…the Bleacherman has entered the debate…
One of the few avid readers of my blog wrote to me yesterday soliciting my comments on the controversy over the NY Met’s new performance of John Adams’s opera, “The Death of Klinghoffer.” My reader knows that I am a strong supporter of Israel’s right to exist as a Jewish state as well as passionately supporting the Palestinians’ right to self-determination and a state of their own. I am also a strong supporter of all forms of art and being somewhat a dadaist I rally to root for the unconventional.
For those who forgot, didn’t and/or don’t care about or were not even born back in 1985; the opera is the story of events when Palestinian terrorists hijacked an Italian passenger cruise ship and murdered an old Jewish man who was confined in a wheel chair and threw him and his wheelchair overboard.
The opera, when first performed in 1991, was subject to a mixed bag of reviews. Many felt that the opera had a strong under-current of anti-semitism. Some believed that it glorified terrorism. Others, especially opera purists, loved the music and staging.
I, for ideological reasons, have chosen not to see the opera so I cannot comment on my individual likes or dislikes with respect to the opera itself.
So the real question is whether an act of barbaric terrorism should be somehow memorialized in an expression of art. How would opera purists feel if the performance they were watching was centered on the terrorists bringing down the World Trade Towers? Could they accept a few arias from one of the terrorists in the cockpit of a doomed planes singing praises to his cause as the towers loomed closer and closer? Could they ignore the subject matter and just concentrate of staging, music and vocalizations?
To many, the Palestinian terrorists who killed Mr. Klinghoffer are heroes. To many Islamic and Arab extremists, the cadre of terrorists who flew those two jetliners into the twin towers are also heroes. Does giving their brutality a voice validate terrorism as a legitimate act of rebellion?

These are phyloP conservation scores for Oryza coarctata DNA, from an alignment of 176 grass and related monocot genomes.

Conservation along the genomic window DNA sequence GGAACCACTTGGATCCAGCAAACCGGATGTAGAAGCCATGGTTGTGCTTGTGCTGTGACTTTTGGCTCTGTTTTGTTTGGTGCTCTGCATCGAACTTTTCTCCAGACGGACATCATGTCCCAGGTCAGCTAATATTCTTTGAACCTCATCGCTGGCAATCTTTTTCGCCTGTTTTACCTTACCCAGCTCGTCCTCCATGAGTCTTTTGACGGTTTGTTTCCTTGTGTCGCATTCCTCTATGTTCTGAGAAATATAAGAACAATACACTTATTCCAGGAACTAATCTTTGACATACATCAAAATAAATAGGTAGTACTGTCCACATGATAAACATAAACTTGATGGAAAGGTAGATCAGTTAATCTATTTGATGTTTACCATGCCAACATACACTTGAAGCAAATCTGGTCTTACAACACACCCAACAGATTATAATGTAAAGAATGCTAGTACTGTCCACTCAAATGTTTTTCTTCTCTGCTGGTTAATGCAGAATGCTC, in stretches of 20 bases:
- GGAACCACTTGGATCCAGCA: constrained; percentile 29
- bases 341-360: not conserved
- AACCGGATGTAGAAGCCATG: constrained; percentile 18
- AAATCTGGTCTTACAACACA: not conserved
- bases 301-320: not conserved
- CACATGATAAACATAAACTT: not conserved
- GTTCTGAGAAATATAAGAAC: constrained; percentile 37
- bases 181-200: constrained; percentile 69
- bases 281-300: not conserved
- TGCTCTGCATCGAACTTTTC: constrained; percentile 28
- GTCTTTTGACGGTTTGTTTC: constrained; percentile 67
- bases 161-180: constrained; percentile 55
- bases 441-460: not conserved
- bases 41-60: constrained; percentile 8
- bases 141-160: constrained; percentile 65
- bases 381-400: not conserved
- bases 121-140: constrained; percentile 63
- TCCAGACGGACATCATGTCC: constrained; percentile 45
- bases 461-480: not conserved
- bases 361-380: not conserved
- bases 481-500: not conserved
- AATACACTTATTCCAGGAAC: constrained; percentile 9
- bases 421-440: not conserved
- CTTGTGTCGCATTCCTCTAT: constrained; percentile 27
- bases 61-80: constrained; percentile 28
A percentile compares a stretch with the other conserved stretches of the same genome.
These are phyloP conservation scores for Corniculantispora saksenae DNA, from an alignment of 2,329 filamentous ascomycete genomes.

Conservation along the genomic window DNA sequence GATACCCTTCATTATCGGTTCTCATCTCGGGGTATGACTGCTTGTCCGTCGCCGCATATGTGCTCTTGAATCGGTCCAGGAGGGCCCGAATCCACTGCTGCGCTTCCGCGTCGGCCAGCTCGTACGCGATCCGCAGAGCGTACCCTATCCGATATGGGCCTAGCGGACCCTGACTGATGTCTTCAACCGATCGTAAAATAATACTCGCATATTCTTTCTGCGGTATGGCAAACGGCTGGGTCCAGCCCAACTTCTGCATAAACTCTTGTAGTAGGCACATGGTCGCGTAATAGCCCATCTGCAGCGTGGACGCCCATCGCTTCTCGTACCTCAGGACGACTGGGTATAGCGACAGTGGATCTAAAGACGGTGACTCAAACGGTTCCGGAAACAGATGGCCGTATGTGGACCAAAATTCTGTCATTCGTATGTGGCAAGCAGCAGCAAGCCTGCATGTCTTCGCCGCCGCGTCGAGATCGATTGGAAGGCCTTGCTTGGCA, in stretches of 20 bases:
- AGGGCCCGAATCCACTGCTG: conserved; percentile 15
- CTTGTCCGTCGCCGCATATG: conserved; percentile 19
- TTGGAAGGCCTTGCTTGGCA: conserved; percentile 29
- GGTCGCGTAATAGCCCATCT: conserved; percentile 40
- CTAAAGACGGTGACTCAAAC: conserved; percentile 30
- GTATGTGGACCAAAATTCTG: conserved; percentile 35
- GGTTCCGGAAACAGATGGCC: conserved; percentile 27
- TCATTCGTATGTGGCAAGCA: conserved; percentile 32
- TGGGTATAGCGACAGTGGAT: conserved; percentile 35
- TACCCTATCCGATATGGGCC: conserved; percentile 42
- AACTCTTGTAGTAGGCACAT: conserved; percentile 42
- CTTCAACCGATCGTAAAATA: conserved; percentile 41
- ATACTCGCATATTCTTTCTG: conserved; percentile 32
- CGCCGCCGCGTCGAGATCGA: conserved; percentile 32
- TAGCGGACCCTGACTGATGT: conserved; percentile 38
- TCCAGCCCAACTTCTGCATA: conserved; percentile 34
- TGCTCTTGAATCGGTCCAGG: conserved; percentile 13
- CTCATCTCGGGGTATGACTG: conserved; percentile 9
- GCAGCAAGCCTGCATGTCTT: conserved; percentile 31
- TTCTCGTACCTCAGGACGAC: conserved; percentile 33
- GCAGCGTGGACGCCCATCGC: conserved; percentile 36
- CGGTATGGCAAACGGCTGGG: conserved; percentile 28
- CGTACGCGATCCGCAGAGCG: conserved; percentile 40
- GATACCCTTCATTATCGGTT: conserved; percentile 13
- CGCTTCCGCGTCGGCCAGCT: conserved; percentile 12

It is a question to ponder – especially today. As this blog is being written, terrorism rages across the world. In Ottawa, Canada, a soldier guarding a War Memorial was shot and killed. Several other people were also wounded in this outburst of violence. In Jerusalem, a half a world away, a Palestinian terrorist ran his car into a crowd of people waiting to board a transportation tram. A four month old infant was killed and nine others were injured.
Will any of these acts of malevolence be the subject matter of John Adams’s next opera?
Will all that being said, the beauty, the value and legitimacy of art remains in the eyes of the beholder. It should not be censored nor restricted because of the politics of the day. Can anyone today imagine the banning of books just because someone or some religious sect oppose its content. (Yes, there are some even today who yearn to ban books and censor art but thankfully, they represent only a minority of Americans.)
I can only hope that those gifted in the arts realize that while their right to express their visions and emotions should not be tempered; it is vital for artists to respect and understand the subject matter they seek to explore.
As for John Adams’s opera, I shall only say that I would be happier if he titled the work, “The Brutal Murder of Klinghoffer.” The man did not just die…he was executed…murdered. An acknowledgement of the senseless horror would probably have gone a long way in mitigating the outburst against the work.
…the Bleacherman has left the debate…